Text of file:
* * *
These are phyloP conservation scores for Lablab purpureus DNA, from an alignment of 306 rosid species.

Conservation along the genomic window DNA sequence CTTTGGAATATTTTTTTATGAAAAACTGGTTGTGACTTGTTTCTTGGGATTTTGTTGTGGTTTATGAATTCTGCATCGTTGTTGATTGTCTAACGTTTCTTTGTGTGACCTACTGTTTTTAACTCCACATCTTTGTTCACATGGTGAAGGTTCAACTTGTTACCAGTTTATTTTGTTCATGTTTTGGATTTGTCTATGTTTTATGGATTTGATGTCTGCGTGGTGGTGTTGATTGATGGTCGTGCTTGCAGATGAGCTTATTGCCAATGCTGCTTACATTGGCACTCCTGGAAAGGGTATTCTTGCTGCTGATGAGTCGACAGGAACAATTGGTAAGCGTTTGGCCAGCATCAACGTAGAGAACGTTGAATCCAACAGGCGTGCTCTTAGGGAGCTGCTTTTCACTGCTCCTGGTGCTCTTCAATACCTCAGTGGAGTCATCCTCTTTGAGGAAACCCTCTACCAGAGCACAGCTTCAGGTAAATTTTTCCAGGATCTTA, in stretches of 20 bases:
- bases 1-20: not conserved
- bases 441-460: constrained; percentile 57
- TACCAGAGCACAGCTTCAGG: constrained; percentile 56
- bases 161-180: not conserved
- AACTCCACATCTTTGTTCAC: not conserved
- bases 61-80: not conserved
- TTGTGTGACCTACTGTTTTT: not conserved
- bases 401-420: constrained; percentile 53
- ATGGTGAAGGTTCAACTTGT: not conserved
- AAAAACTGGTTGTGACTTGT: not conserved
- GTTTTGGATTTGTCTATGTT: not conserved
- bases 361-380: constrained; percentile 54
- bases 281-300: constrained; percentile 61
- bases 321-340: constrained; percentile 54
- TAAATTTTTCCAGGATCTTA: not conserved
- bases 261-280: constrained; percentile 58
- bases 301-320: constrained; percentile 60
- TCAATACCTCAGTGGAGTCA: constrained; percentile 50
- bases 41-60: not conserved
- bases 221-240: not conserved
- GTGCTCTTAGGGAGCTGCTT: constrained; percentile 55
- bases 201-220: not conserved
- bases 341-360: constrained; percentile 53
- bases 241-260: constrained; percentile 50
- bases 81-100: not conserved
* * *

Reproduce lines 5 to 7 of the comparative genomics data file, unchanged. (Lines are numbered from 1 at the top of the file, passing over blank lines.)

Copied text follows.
- TACCAGAGCACAGCTTCAGG: constrained; percentile 56
- bases 161-180: not conserved
- AACTCCACATCTTTGTTCAC: not conserved